Why I’m Marching: This year, we have something to celebrate

As we do every year, we’ve been asking you to tell us why you are marching in this year’s March for Choice on the 29th of September. Richael is a self-described “serial activist” and current convener of Mayo Pro-Choice. Here, she tells us why the March for Choice is important to her.

If you would like to tell us why you’re marching this year, please email [email protected]

Richael image

I have always been an activist. I think it’s incredibly important to be engaged and tuned in with what’s happening around you politically and socially.

During college, I was horrified at the apathy around the proposal of bringing in fees. No one from my campus came to the March with me because we were in our final year and “it wouldn’t affect” them. Well it did, because being a newly qualified artist at the beginning of a recession means you’re probably going back to college. Would an extra busload of students from Galway have made a difference? Probably not. But if everyone saw the value of education, downed tools and took to the streets, well it might have.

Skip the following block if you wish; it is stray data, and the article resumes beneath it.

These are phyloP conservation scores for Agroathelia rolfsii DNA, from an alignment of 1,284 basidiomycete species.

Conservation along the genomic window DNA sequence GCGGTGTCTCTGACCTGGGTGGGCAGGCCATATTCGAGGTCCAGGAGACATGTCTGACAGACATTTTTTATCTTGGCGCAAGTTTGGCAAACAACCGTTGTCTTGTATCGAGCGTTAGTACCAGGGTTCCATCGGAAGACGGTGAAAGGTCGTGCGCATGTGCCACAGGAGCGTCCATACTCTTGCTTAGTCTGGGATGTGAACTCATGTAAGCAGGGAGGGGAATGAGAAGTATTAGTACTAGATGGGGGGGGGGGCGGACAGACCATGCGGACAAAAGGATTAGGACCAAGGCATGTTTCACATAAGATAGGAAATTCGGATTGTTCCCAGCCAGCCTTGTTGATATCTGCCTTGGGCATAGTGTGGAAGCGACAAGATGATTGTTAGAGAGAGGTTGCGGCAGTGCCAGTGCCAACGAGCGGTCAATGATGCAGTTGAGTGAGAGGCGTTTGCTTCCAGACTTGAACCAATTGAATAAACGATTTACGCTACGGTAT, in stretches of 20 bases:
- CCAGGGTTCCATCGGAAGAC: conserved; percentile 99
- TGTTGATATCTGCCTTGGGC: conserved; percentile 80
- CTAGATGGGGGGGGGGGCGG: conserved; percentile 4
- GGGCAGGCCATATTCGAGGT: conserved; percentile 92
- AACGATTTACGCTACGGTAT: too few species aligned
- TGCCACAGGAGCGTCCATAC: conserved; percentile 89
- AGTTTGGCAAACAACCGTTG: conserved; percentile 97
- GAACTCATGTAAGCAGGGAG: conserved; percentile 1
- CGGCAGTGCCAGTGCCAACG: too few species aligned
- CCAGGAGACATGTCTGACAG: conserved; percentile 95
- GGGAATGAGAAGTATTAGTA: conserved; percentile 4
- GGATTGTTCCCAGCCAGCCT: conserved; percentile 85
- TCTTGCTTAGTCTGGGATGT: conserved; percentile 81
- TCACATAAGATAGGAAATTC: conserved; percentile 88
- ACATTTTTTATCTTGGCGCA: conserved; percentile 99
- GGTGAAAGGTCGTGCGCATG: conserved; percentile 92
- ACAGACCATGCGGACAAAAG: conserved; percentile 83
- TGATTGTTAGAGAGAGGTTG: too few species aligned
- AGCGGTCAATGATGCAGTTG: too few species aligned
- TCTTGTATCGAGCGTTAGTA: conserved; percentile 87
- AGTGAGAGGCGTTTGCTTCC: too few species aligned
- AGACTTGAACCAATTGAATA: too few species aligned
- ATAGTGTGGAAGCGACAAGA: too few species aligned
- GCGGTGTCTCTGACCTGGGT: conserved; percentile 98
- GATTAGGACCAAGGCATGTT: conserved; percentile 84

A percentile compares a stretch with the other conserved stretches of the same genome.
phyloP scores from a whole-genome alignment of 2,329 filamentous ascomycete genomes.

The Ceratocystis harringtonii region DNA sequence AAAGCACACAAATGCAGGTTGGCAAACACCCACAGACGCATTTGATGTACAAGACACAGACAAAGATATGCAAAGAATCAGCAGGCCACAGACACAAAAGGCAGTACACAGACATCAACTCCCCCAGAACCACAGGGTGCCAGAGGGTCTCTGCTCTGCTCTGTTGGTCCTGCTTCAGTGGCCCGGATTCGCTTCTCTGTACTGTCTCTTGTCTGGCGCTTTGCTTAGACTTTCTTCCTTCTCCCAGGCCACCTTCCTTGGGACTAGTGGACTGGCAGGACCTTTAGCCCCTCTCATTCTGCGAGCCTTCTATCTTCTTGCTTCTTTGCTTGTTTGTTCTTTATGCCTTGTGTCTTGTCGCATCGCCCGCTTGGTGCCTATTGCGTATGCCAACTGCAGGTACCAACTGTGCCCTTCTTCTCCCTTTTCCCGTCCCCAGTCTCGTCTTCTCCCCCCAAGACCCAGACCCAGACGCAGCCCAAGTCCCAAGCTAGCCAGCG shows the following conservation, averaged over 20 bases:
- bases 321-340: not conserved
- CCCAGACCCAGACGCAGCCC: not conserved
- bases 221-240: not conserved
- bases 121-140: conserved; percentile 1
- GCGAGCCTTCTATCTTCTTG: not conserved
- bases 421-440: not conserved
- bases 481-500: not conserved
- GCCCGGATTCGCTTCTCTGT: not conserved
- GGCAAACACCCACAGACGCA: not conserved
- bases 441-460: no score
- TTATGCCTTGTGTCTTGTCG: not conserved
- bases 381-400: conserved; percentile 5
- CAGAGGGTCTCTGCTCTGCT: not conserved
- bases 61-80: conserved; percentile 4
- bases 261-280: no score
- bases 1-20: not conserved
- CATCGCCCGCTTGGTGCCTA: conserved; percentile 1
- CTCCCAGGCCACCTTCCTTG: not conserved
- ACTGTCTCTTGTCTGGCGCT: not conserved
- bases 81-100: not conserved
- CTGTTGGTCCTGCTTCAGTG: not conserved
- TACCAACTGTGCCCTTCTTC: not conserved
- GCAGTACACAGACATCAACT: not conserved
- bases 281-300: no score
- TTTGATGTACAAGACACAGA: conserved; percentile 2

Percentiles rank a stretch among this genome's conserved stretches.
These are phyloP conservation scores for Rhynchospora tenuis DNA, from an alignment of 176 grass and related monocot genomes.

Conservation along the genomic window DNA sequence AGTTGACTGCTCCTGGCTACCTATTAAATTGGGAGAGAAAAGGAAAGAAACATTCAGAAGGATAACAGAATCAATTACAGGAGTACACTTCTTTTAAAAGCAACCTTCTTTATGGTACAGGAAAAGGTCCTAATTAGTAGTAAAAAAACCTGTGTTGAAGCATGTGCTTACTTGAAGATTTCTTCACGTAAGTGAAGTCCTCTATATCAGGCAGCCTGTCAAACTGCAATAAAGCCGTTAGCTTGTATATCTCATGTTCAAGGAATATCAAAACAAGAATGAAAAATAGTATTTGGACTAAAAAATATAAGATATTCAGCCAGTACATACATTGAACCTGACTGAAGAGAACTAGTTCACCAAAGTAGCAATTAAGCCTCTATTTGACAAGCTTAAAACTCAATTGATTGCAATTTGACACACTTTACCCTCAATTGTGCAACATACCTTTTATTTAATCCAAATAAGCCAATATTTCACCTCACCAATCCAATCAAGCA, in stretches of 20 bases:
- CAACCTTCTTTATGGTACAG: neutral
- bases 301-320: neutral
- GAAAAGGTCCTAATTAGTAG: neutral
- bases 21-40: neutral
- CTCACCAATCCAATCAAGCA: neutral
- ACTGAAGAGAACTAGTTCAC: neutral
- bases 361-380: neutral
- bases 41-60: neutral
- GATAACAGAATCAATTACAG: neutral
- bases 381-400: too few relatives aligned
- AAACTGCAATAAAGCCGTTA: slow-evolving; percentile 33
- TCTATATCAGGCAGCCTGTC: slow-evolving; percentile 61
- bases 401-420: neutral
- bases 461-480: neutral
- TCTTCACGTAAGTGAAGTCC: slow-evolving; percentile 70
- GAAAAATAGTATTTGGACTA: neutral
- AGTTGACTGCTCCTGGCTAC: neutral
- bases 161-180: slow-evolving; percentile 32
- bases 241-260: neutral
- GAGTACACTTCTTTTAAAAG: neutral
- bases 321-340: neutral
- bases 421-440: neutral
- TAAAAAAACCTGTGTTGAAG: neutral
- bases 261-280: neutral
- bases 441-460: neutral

This is my second March for Choice. I’m marching because, even though we repealed the 8th, there’s still 9 people a day leaving Ireland to access abortion services oversees, and another 3 taking illegal pills at home, often in secret, with no medical supervision.

I’m marching, because I want the government to come back from their holidays and realise that we are still here. We didn’t take a holiday. There is still so much education that needs to be done around this issue.

One of the missed opportunities after YesEquality was that everyone celebrated, and thought “Yay, we can get married now!”, “Yay, everyone accepts us now!”. But there was no follow through. The groups across the country disbanded, thinking the job was done, when really, that should have been the start. LGBTQ+ people are still finding it difficult to come out. There is still a huge amount of homophobia and ignorance around trans and nonbinary folk. I don’t want that to happen to us.

I’m marching to put the pressure on. If my doctor in my little Mayo town can have decent abortion aftercare pamphlets, then the government can step it up a gear, or 12! The longer this drags on, the more people will be forced to travel. You need only read the “In Her Shoes” stories to feel the damage that causes.

The March for Choice is an opportunity to see old friends, make new ones, and strengthen the ties that bind us together. To spend a few hours with thousands of people who all feel the same way as I do, is incredibly exciting and gives me the energy to keep fighting. Knowing we are all in this together. This year, we have something to celebrate, and I can’t wait!